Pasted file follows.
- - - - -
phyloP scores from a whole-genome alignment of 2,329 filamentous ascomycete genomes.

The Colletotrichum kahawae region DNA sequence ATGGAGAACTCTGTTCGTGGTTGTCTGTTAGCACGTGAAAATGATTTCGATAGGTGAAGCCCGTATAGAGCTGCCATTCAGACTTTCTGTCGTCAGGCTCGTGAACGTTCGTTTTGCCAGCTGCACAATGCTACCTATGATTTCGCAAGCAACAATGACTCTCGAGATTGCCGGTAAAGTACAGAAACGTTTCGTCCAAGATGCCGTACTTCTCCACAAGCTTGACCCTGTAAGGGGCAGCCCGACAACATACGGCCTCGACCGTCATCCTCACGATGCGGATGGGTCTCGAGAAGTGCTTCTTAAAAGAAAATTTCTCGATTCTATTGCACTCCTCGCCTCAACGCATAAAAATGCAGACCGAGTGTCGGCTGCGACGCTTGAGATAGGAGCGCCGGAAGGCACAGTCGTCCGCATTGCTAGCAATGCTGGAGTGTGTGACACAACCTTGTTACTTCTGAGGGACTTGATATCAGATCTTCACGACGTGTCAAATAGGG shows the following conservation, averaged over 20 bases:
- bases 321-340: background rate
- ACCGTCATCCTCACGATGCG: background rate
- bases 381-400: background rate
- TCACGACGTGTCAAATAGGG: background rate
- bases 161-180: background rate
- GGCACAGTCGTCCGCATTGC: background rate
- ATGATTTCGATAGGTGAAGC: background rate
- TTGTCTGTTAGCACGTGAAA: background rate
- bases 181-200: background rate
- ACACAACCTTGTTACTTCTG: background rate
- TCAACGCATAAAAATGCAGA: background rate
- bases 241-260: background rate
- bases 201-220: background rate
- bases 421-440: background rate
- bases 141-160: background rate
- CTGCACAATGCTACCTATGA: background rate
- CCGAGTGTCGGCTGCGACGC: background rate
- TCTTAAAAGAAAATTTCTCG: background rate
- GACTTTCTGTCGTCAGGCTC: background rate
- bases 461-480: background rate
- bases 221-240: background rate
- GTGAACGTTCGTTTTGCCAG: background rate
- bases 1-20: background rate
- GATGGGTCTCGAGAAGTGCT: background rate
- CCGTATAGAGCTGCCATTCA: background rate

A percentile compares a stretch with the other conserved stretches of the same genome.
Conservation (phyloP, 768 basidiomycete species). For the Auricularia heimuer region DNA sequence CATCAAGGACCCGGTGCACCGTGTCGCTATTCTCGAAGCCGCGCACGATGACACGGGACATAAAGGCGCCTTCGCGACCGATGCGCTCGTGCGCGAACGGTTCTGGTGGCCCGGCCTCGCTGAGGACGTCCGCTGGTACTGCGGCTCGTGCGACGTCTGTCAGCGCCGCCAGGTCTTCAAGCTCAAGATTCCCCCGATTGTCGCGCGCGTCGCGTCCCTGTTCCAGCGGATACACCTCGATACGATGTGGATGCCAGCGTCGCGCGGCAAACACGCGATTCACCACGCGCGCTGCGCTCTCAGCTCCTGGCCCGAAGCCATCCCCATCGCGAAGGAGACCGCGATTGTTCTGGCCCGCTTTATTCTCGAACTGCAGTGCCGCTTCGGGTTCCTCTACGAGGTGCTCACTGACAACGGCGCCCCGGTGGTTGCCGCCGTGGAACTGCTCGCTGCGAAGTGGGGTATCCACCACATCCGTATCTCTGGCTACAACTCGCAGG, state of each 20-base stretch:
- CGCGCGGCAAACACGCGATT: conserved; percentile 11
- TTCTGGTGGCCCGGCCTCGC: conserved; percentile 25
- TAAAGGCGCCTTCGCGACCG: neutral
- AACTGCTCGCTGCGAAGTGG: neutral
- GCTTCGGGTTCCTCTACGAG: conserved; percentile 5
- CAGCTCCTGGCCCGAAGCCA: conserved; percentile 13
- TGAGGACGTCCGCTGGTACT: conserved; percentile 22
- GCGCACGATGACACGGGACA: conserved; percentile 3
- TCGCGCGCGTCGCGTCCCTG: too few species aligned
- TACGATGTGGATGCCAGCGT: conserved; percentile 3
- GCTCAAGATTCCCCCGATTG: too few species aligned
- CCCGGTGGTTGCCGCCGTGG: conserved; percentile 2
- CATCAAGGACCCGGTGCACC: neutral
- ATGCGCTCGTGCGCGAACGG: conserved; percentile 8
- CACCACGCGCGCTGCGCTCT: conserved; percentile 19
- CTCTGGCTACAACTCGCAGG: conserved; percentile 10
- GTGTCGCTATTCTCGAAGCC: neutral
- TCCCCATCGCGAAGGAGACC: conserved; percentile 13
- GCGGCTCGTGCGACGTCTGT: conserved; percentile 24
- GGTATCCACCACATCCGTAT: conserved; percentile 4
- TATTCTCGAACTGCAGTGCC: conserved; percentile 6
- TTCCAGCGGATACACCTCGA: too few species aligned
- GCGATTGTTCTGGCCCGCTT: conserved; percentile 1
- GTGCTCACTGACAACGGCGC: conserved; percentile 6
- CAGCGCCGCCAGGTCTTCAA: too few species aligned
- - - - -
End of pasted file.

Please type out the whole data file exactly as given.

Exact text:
phyloP scores from a whole-genome alignment of 2,329 filamentous ascomycete genomes.

The Colletotrichum kahawae region DNA sequence ATGGAGAACTCTGTTCGTGGTTGTCTGTTAGCACGTGAAAATGATTTCGATAGGTGAAGCCCGTATAGAGCTGCCATTCAGACTTTCTGTCGTCAGGCTCGTGAACGTTCGTTTTGCCAGCTGCACAATGCTACCTATGATTTCGCAAGCAACAATGACTCTCGAGATTGCCGGTAAAGTACAGAAACGTTTCGTCCAAGATGCCGTACTTCTCCACAAGCTTGACCCTGTAAGGGGCAGCCCGACAACATACGGCCTCGACCGTCATCCTCACGATGCGGATGGGTCTCGAGAAGTGCTTCTTAAAAGAAAATTTCTCGATTCTATTGCACTCCTCGCCTCAACGCATAAAAATGCAGACCGAGTGTCGGCTGCGACGCTTGAGATAGGAGCGCCGGAAGGCACAGTCGTCCGCATTGCTAGCAATGCTGGAGTGTGTGACACAACCTTGTTACTTCTGAGGGACTTGATATCAGATCTTCACGACGTGTCAAATAGGG shows the following conservation, averaged over 20 bases:
- bases 321-340: background rate
- ACCGTCATCCTCACGATGCG: background rate
- bases 381-400: background rate
- TCACGACGTGTCAAATAGGG: background rate
- bases 161-180: background rate
- GGCACAGTCGTCCGCATTGC: background rate
- ATGATTTCGATAGGTGAAGC: background rate
- TTGTCTGTTAGCACGTGAAA: background rate
- bases 181-200: background rate
- ACACAACCTTGTTACTTCTG: background rate
- TCAACGCATAAAAATGCAGA: background rate
- bases 241-260: background rate
- bases 201-220: background rate
- bases 421-440: background rate
- bases 141-160: background rate
- CTGCACAATGCTACCTATGA: background rate
- CCGAGTGTCGGCTGCGACGC: background rate
- TCTTAAAAGAAAATTTCTCG: background rate
- GACTTTCTGTCGTCAGGCTC: background rate
- bases 461-480: background rate
- bases 221-240: background rate
- GTGAACGTTCGTTTTGCCAG: background rate
- bases 1-20: background rate
- GATGGGTCTCGAGAAGTGCT: background rate
- CCGTATAGAGCTGCCATTCA: background rate

A percentile compares a stretch with the other conserved stretches of the same genome.
Conservation (phyloP, 768 basidiomycete species). For the Auricularia heimuer region DNA sequence CATCAAGGACCCGGTGCACCGTGTCGCTATTCTCGAAGCCGCGCACGATGACACGGGACATAAAGGCGCCTTCGCGACCGATGCGCTCGTGCGCGAACGGTTCTGGTGGCCCGGCCTCGCTGAGGACGTCCGCTGGTACTGCGGCTCGTGCGACGTCTGTCAGCGCCGCCAGGTCTTCAAGCTCAAGATTCCCCCGATTGTCGCGCGCGTCGCGTCCCTGTTCCAGCGGATACACCTCGATACGATGTGGATGCCAGCGTCGCGCGGCAAACACGCGATTCACCACGCGCGCTGCGCTCTCAGCTCCTGGCCCGAAGCCATCCCCATCGCGAAGGAGACCGCGATTGTTCTGGCCCGCTTTATTCTCGAACTGCAGTGCCGCTTCGGGTTCCTCTACGAGGTGCTCACTGACAACGGCGCCCCGGTGGTTGCCGCCGTGGAACTGCTCGCTGCGAAGTGGGGTATCCACCACATCCGTATCTCTGGCTACAACTCGCAGG, state of each 20-base stretch:
- CGCGCGGCAAACACGCGATT: conserved; percentile 11
- TTCTGGTGGCCCGGCCTCGC: conserved; percentile 25
- TAAAGGCGCCTTCGCGACCG: neutral
- AACTGCTCGCTGCGAAGTGG: neutral
- GCTTCGGGTTCCTCTACGAG: conserved; percentile 5
- CAGCTCCTGGCCCGAAGCCA: conserved; percentile 13
- TGAGGACGTCCGCTGGTACT: conserved; percentile 22
- GCGCACGATGACACGGGACA: conserved; percentile 3
- TCGCGCGCGTCGCGTCCCTG: too few species aligned
- TACGATGTGGATGCCAGCGT: conserved; percentile 3
- GCTCAAGATTCCCCCGATTG: too few species aligned
- CCCGGTGGTTGCCGCCGTGG: conserved; percentile 2
- CATCAAGGACCCGGTGCACC: neutral
- ATGCGCTCGTGCGCGAACGG: conserved; percentile 8
- CACCACGCGCGCTGCGCTCT: conserved; percentile 19
- CTCTGGCTACAACTCGCAGG: conserved; percentile 10
- GTGTCGCTATTCTCGAAGCC: neutral
- TCCCCATCGCGAAGGAGACC: conserved; percentile 13
- GCGGCTCGTGCGACGTCTGT: conserved; percentile 24
- GGTATCCACCACATCCGTAT: conserved; percentile 4
- TATTCTCGAACTGCAGTGCC: conserved; percentile 6
- TTCCAGCGGATACACCTCGA: too few species aligned
- GCGATTGTTCTGGCCCGCTT: conserved; percentile 1
- GTGCTCACTGACAACGGCGC: conserved; percentile 6
- CAGCGCCGCCAGGTCTTCAA: too few species aligned